Mosquito recalls flickers of all Yeah Yeah Yeahs’ previous work while hurtling forward into uncharted territory. Opener “Sacrilege” sucks in the drama of Stop the Virgens, concluding with an honest-to-God gospel choir that helps Karen climb, climb, climb high-eerrr. Beautiful, poetic doodle “Subway” features the sounds of the J/M/Z line passing over the Marcy Ave. stop in Brooklyn. Dungeon-disco triumph “Slave” spotlights the tension between Karen’s vocals and Zinner’s darting guitar. “Under the Earth” dives into a spacey, dubby netherworld and frolics in the moonlight.
“I wanted to bring back the warmth, the fucked-upness of it, but also [keep it] refined,” Karen says, growing more animated the more we talk about the intricacies of the LP. “I wanted it to be simple, but 13 years into it, you can’t be that simple. So at the very least I wanted it to have character, I wanted it to sound like a record.”
She also wanted Mosquito to make listeners feel something — anything. “When we started, we wanted to rock the boat,” she says, referring to the band’s early days. “It was the end of the ’90s, New York was still arms crossed, jungle DJs were just ebbing out, and all of a sudden, it felt like let’s wake these people up.” She emits a muffled exclamation that’s loud enough to rouse the folks at the next three tables. “AHHH! UH! That’s what I wanted to happen. And this record is a bit of the same.”
Karen gave herself a few shots of adrenaline during the making of the album, too. While the 24-member Broadway Gospel Choir recorded their vocals for “Sacrilege,” she stood in the center of the group, absorbing the vibration of their pleading and praying. “I never experienced anything like that, man,” Karen says with the look of someone who’s been abducted and returned to earth. “It was hair-raising, it was spine-tingling.” It took some effort to convince Chase and Zinner the chorus was a good look, but she knew she’d get one on an album someday. “There are things on this record that are bucket-list things — that’s not saying that I’m planning on kicking the fucking bucket — but things where I’m just, like, we’ve been around this long, let’s just start doing shit.” (As far as wardrobe design goes, Karen is indulging her longtime desire to rock full-body suits in the vein of Elvis or Bowie. Christian Joy gushes, “This is the most exciting group of costumes I’ve worked on.”)
A similar seize-the-day whimsy led to Kool Keith’s appearance as Dr. Octagon on “Buried Alive,” the LP’s sole track produced by James Murphy. The group scored a few days with the “workaholic” LCD Soundsystem leader in 2011, then had to shelve the song until he was available again, about a year later. Spiegel was responsible for bringing Keith into the mix. “When I heard ‘Blue Flowers,’ I was so blown away by it,” Karen says of the rapper’s beloved 1996 single produced by Dan the Automator. Later, during a discussion about liner notes (the band is including all the lyrics this time around because Karen’s sick of seeing them wrong on websites), she gleefully starts rapping Keith’s contribution.
Mosquito doesn’t seem like a very immediate album at first — the remote, hazy production and a general mistiness seem to be holding you at arm’s length — but it creeps up the back of your spine after a few listens, like the warm ooze of an opiate as it worms its way into your bloodstream. When I make this observation over our dessert of brownies and cookies, Karen O is giddy.
“Yes, yes!” she exclaims, offering me a high-five over our glasses of white wine. “I don’t want to come across as some really bad spokesperson, but when I was 14 and I was getting high in a basement with my friends, this is the record that I’d have listened to. I want the kids in the basements with their bong to listen to this.”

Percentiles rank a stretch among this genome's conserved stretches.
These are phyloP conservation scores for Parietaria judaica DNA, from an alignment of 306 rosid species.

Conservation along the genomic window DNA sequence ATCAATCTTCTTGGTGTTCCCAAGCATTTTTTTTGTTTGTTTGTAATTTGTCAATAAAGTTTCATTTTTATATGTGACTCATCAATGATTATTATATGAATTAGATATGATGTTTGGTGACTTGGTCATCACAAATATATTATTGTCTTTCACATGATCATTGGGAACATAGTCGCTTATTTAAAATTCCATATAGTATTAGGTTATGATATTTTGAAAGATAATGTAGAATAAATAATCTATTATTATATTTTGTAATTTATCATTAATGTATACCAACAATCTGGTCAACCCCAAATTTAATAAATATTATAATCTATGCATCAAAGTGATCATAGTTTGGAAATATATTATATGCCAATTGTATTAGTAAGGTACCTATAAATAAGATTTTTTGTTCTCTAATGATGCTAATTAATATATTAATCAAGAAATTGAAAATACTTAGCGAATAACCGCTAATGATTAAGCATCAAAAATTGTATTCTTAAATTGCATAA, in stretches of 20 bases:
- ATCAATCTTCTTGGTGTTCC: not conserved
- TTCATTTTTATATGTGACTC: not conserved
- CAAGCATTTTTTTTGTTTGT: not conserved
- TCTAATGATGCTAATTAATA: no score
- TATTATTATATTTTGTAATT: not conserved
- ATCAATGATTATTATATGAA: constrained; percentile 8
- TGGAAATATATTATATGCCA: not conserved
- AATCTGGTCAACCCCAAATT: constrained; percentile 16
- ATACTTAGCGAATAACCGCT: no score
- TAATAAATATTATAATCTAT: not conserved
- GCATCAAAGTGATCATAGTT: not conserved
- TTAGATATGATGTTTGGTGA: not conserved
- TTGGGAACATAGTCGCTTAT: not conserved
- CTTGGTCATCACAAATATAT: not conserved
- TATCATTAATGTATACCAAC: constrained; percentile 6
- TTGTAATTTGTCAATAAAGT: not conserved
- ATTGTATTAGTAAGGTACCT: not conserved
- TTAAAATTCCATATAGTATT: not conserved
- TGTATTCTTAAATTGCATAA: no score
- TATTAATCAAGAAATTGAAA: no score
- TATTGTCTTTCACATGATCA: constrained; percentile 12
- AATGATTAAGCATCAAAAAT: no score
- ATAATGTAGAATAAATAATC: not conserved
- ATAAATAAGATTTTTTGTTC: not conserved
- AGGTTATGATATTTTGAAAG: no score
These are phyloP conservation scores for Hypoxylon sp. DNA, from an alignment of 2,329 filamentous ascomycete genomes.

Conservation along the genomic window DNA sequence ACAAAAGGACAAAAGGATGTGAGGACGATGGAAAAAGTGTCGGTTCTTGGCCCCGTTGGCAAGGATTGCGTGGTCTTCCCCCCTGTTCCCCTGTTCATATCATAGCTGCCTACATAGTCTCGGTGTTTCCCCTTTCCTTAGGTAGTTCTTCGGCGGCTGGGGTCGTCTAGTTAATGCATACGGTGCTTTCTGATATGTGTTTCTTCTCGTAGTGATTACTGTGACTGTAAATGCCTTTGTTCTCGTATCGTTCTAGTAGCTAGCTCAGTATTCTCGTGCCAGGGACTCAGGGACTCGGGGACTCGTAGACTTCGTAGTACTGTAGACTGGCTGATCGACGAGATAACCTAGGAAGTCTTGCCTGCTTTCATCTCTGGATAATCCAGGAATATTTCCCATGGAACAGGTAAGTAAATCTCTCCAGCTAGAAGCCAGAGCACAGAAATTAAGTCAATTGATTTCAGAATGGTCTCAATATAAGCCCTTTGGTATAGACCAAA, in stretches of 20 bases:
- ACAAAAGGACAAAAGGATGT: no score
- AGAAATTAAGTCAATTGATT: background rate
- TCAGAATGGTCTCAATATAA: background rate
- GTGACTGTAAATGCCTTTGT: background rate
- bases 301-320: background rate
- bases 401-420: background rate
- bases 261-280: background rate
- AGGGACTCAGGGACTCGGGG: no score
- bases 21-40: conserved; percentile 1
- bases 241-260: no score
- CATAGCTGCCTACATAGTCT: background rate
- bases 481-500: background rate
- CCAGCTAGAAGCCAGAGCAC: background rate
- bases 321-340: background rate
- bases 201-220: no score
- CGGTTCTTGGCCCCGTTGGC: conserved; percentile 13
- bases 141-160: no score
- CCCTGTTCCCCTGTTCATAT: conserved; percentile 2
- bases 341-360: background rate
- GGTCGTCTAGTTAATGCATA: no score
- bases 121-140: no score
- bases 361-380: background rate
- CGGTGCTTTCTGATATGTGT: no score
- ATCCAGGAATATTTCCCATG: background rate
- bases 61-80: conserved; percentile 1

Lyrically, however, Mosquito is still an enigma. There are obvious love songs, and more opaque references to shackles and forgetting the past. When asked if anything was nagging at her thematically, Karen is adamant: “No, there wasn’t. And there never has been. And there never will be. It’s just like, one thing leads to another, man. It’s cheesy, and that’s what it’s meant to be.” Zinner doesn’t hazard any guesses when asked the same question. “I feel like it’s a subject you shouldn’t prod too much at,” he says like a man who knows better than to prod too much.
Chase and Sitek both admit Mosquito’s aching anthem “Despair” has spoken to them loudest at moments in the past year, and the usually quiet drummer seizes a moment to open up. “This time around, I feel like there’s a wise and peaceful sense of love,” he says of the new album, taking a pause that lasts as long as five leisurely bites of my risotto to gather his thoughts: “Love has always been there in different forms. In the form it takes on Fever to Tell, it’s very wild and passionate. This one seems to be not quite omniscient, but can see situations from the other side, so there’s a peaceful sense to it, but at the same time, encouraging whatever it is to go through its process.”
Sitek likens the making of the record to how he expects listeners will experience it in the real world. “As with life, there’s some high-fiving in the sun, there’s some getting stuck in the mud, there’s little bits of everything. That’s what’s really fun about recording the Yeah Yeah Yeahs,” he says. “They’re trying to get the whole life experience into each record. They’re not trying to make a party record or a somber record. They’re trying to make a party-somber record. You can listen to a Yeah Yeah Yeahs record and one song will connect with you when you get fired, another one will catch you when you’re in love, other one will catch you when you want to break something, another will catch you when you want to fix something.”
For Karen, there was one more important element at stake, something that’d been wedged in her mind like a splinter since 2004, when the Liars released They Were Wrong, So We Drowned, the unexpected follow-up to their 2001 debut. “They basically totally turned their back on everything that was working in their favor and went in this extreme, crazy direction — but a true, genuine artistic direction, and it was such a lesson for me,” she says, speaking with a renewed intensity. “And yeah, a lot of people turned their backs on them, but I was like, they’re free, man! They’re fucking free! They’re free motherfuckers! And Kanye felt free. And Geoff Barrow felt free. That’s what inspired me the most: How do I get free on this shit, man? If you see any glimpse of getting free on Mosquito, that’s where I wanted to be. I wanted to get free.”